Musicians help envision new amphitheater for Ruby Hill Park

Colorado music industry professionals gathered at Denver’s Oriental Theater Monday night to voice their wants and needs regarding the city’s plans to build a new 7,500-seat amphitheater in southwest Denver.

The new amphitheater, which is scheduled to open in July 2016, will host 50 free concerts every summer and serve as a platform to support Colorado artists.

For the project, the city of Denver is partnering with Friends of Levitt Denver Pavilions, a Denver nonprofit supported by a national foundation called Levitt Pavilions, which hosts free outdoor concert series nationwide.

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The Levitt Foundation Wants Your Input on its New, 7,500 Person Amphitheater in Denver

By Bree Davies Thu., Nov. 13 2014 at 4:19 AM

Back in June, it was announced that part of the Ruby Hill Park revitalization project was to turn part of the space into a 7,500-person ampitheater. In a public-private partnership, the City of Denver and Levitt Pavilion Denver (one of several philanthropy projects supported by the Levitt Foundation, which has established similar outdoor venues across the country) plans to open a concert and art space at the park (near South Platte River Drive and West Florida Avenue) in 2016.

 

This Monday, November 17 at 6 p.m. at the Oriental Theater, those involved with Colorado's music industry at large are invited to an open forum to discuss plans for the pavilion. Levitt Pavilion Denver has not solidified architectural plans for the venue as of yet, and would like musicians, promoters and anyone involved with the local music scene to share their vision for a perfect performance space.

See also: A 7,500-person Amphitheater on Santa Fe Will Host 50 Free Shows a Year

When Chris Zacher, executive director of Levitt Pavilion Denver, sat down with architects last year to start drawing up plans for the venue, he says found himself coming back to thinking about what artists might want. "I wanted to look at the facility from the artist's standpoint - I think that so often when these things are designed they are all about the patron, which is important, obviously." He shares that while it is imperative to create a venue with great sound, good sight lines and comfortable seating for the audience, Zacher wanted to know what makes a performance space great from the back end.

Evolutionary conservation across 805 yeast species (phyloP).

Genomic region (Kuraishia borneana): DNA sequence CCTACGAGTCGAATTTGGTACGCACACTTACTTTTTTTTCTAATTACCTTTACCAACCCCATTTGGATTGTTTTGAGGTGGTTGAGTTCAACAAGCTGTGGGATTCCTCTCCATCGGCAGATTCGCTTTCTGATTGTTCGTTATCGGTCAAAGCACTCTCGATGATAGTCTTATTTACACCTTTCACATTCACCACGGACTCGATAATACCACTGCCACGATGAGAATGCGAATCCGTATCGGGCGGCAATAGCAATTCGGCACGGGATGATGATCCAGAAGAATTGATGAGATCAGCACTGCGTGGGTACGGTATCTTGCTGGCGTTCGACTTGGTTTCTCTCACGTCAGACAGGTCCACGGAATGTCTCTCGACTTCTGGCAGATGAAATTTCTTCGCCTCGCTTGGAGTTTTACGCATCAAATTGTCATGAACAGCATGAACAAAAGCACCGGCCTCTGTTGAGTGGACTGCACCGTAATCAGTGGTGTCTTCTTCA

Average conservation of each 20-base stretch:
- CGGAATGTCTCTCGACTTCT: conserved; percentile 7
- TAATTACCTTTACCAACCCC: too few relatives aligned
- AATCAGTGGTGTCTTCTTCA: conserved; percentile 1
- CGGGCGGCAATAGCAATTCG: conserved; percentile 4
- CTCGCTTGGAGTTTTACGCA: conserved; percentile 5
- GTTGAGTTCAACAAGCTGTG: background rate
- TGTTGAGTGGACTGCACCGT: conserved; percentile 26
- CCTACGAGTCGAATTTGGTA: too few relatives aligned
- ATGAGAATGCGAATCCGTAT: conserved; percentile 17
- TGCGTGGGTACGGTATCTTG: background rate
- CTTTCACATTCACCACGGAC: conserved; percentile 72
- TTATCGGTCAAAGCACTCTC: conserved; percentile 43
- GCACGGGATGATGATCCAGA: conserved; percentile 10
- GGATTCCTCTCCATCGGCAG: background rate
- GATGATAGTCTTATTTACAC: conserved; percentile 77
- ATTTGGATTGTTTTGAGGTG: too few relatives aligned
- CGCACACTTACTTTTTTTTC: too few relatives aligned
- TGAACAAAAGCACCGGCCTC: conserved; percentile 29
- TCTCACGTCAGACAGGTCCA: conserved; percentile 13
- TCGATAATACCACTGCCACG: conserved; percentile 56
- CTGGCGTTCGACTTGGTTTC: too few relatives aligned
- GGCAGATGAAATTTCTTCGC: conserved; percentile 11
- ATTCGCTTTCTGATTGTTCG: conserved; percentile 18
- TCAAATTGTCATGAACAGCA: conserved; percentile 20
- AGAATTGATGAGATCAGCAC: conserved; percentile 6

He's hoping that through the open discussion platform, artists will share things like what the structure of an ideal green room might look like, how wide and deep a stage needs to be to accommodate different kinds of acts and how best to make loading gear and equipment in an easy task.The venue is slated to host fifty free concerts a year, half of those being local acts. Zacher wants to also make sure the front-of-house is conducive to a great show for performers, regardless of the audience size. "It comes back to the artist -- how do you design a venue and not have the artists swallowed up when there is only a 1,000 people there?"

Zacher says that this evening of conversation will give the local music community a chance to share its ideas while also giving the Levitt Pavilion Denver an opportunity to introduce itself to the people it will be working with. There will be a short presentation on the future venue, information on how artists can submit to perform on future bills at the amphitheater and little more about what that selection process itself will look like. He sees the space as an incubator for Colorado music makers and a chance to use the network of other Levitt Pavilions outside of the state to promote and book local bands nationally.

"We really want this facility to speak to the people of Denver," says Zacher. "We want (artists) to understand that we're paying, on average, more than these local bands are making at other venues in town. When we talk about increasing access to the arts, especially from the artists' side, how do we take care of them and make them feel special and start to really foster a sense of community in Denver?"